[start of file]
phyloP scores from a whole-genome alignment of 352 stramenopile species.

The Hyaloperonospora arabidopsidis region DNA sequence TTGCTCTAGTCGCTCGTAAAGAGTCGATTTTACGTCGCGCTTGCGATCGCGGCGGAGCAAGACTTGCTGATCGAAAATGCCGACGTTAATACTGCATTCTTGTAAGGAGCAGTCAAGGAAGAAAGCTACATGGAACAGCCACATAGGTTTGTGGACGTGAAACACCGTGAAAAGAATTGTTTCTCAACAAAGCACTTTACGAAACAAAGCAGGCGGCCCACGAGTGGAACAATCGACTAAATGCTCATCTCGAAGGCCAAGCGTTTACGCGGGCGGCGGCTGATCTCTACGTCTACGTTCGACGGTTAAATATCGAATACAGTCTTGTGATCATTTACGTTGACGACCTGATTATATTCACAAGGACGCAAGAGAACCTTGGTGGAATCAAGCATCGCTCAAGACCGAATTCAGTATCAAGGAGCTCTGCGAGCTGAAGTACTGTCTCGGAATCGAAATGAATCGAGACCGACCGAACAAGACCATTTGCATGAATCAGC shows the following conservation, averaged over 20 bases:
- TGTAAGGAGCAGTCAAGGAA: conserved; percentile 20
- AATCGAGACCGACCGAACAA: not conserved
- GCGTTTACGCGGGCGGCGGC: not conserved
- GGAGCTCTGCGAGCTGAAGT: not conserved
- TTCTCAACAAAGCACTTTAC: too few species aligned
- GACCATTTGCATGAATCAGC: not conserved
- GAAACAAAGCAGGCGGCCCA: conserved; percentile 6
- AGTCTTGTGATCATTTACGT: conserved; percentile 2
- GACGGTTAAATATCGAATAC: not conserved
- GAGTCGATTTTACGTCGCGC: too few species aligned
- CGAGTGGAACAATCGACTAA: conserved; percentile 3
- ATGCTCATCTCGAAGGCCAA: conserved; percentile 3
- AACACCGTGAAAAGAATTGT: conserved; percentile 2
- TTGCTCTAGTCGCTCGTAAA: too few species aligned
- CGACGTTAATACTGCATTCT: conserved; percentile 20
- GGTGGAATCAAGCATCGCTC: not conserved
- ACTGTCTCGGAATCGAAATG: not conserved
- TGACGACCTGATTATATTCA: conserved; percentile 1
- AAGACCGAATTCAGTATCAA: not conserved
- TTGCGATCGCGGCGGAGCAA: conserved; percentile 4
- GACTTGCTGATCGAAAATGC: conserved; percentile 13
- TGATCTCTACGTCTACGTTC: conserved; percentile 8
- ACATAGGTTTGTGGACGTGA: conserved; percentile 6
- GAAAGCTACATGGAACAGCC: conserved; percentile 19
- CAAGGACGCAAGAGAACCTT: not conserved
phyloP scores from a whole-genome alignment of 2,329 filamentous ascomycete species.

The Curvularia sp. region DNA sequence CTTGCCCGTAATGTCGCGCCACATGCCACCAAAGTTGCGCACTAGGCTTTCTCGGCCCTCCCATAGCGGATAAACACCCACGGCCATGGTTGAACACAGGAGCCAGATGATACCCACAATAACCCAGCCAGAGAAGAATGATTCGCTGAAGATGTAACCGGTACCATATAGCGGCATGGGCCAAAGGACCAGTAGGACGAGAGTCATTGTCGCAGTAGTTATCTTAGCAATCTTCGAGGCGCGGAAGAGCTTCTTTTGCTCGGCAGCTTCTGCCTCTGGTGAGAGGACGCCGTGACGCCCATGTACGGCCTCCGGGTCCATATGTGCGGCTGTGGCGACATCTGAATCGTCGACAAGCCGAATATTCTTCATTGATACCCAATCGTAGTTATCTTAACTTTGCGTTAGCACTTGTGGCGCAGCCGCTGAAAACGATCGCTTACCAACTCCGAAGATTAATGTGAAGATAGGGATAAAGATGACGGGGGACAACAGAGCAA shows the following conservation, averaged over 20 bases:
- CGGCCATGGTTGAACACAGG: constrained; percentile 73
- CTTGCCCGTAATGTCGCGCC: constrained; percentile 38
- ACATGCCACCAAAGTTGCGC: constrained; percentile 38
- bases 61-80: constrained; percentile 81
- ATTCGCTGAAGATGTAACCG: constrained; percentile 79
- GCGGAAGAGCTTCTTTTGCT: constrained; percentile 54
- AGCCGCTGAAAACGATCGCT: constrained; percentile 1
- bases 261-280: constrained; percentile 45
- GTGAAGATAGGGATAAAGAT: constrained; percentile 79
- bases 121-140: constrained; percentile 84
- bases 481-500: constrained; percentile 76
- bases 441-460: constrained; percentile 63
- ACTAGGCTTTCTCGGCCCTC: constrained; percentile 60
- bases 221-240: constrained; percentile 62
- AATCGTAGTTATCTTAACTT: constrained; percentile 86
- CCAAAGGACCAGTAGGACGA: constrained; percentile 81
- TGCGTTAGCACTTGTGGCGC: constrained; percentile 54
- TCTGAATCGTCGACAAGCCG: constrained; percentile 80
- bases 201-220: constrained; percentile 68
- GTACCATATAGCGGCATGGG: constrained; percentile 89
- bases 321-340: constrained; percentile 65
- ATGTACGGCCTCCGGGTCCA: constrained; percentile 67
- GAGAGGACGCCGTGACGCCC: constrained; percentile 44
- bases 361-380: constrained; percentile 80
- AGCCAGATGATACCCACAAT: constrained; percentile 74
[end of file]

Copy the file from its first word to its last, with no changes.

phyloP scores from a whole-genome alignment of 352 stramenopile species.

The Hyaloperonospora arabidopsidis region DNA sequence TTGCTCTAGTCGCTCGTAAAGAGTCGATTTTACGTCGCGCTTGCGATCGCGGCGGAGCAAGACTTGCTGATCGAAAATGCCGACGTTAATACTGCATTCTTGTAAGGAGCAGTCAAGGAAGAAAGCTACATGGAACAGCCACATAGGTTTGTGGACGTGAAACACCGTGAAAAGAATTGTTTCTCAACAAAGCACTTTACGAAACAAAGCAGGCGGCCCACGAGTGGAACAATCGACTAAATGCTCATCTCGAAGGCCAAGCGTTTACGCGGGCGGCGGCTGATCTCTACGTCTACGTTCGACGGTTAAATATCGAATACAGTCTTGTGATCATTTACGTTGACGACCTGATTATATTCACAAGGACGCAAGAGAACCTTGGTGGAATCAAGCATCGCTCAAGACCGAATTCAGTATCAAGGAGCTCTGCGAGCTGAAGTACTGTCTCGGAATCGAAATGAATCGAGACCGACCGAACAAGACCATTTGCATGAATCAGC shows the following conservation, averaged over 20 bases:
- TGTAAGGAGCAGTCAAGGAA: conserved; percentile 20
- AATCGAGACCGACCGAACAA: not conserved
- GCGTTTACGCGGGCGGCGGC: not conserved
- GGAGCTCTGCGAGCTGAAGT: not conserved
- TTCTCAACAAAGCACTTTAC: too few species aligned
- GACCATTTGCATGAATCAGC: not conserved
- GAAACAAAGCAGGCGGCCCA: conserved; percentile 6
- AGTCTTGTGATCATTTACGT: conserved; percentile 2
- GACGGTTAAATATCGAATAC: not conserved
- GAGTCGATTTTACGTCGCGC: too few species aligned
- CGAGTGGAACAATCGACTAA: conserved; percentile 3
- ATGCTCATCTCGAAGGCCAA: conserved; percentile 3
- AACACCGTGAAAAGAATTGT: conserved; percentile 2
- TTGCTCTAGTCGCTCGTAAA: too few species aligned
- CGACGTTAATACTGCATTCT: conserved; percentile 20
- GGTGGAATCAAGCATCGCTC: not conserved
- ACTGTCTCGGAATCGAAATG: not conserved
- TGACGACCTGATTATATTCA: conserved; percentile 1
- AAGACCGAATTCAGTATCAA: not conserved
- TTGCGATCGCGGCGGAGCAA: conserved; percentile 4
- GACTTGCTGATCGAAAATGC: conserved; percentile 13
- TGATCTCTACGTCTACGTTC: conserved; percentile 8
- ACATAGGTTTGTGGACGTGA: conserved; percentile 6
- GAAAGCTACATGGAACAGCC: conserved; percentile 19
- CAAGGACGCAAGAGAACCTT: not conserved
phyloP scores from a whole-genome alignment of 2,329 filamentous ascomycete species.

The Curvularia sp. region DNA sequence CTTGCCCGTAATGTCGCGCCACATGCCACCAAAGTTGCGCACTAGGCTTTCTCGGCCCTCCCATAGCGGATAAACACCCACGGCCATGGTTGAACACAGGAGCCAGATGATACCCACAATAACCCAGCCAGAGAAGAATGATTCGCTGAAGATGTAACCGGTACCATATAGCGGCATGGGCCAAAGGACCAGTAGGACGAGAGTCATTGTCGCAGTAGTTATCTTAGCAATCTTCGAGGCGCGGAAGAGCTTCTTTTGCTCGGCAGCTTCTGCCTCTGGTGAGAGGACGCCGTGACGCCCATGTACGGCCTCCGGGTCCATATGTGCGGCTGTGGCGACATCTGAATCGTCGACAAGCCGAATATTCTTCATTGATACCCAATCGTAGTTATCTTAACTTTGCGTTAGCACTTGTGGCGCAGCCGCTGAAAACGATCGCTTACCAACTCCGAAGATTAATGTGAAGATAGGGATAAAGATGACGGGGGACAACAGAGCAA shows the following conservation, averaged over 20 bases:
- CGGCCATGGTTGAACACAGG: constrained; percentile 73
- CTTGCCCGTAATGTCGCGCC: constrained; percentile 38
- ACATGCCACCAAAGTTGCGC: constrained; percentile 38
- bases 61-80: constrained; percentile 81
- ATTCGCTGAAGATGTAACCG: constrained; percentile 79
- GCGGAAGAGCTTCTTTTGCT: constrained; percentile 54
- AGCCGCTGAAAACGATCGCT: constrained; percentile 1
- bases 261-280: constrained; percentile 45
- GTGAAGATAGGGATAAAGAT: constrained; percentile 79
- bases 121-140: constrained; percentile 84
- bases 481-500: constrained; percentile 76
- bases 441-460: constrained; percentile 63
- ACTAGGCTTTCTCGGCCCTC: constrained; percentile 60
- bases 221-240: constrained; percentile 62
- AATCGTAGTTATCTTAACTT: constrained; percentile 86
- CCAAAGGACCAGTAGGACGA: constrained; percentile 81
- TGCGTTAGCACTTGTGGCGC: constrained; percentile 54
- TCTGAATCGTCGACAAGCCG: constrained; percentile 80
- bases 201-220: constrained; percentile 68
- GTACCATATAGCGGCATGGG: constrained; percentile 89
- bases 321-340: constrained; percentile 65
- ATGTACGGCCTCCGGGTCCA: constrained; percentile 67
- GAGAGGACGCCGTGACGCCC: constrained; percentile 44
- bases 361-380: constrained; percentile 80
- AGCCAGATGATACCCACAAT: constrained; percentile 74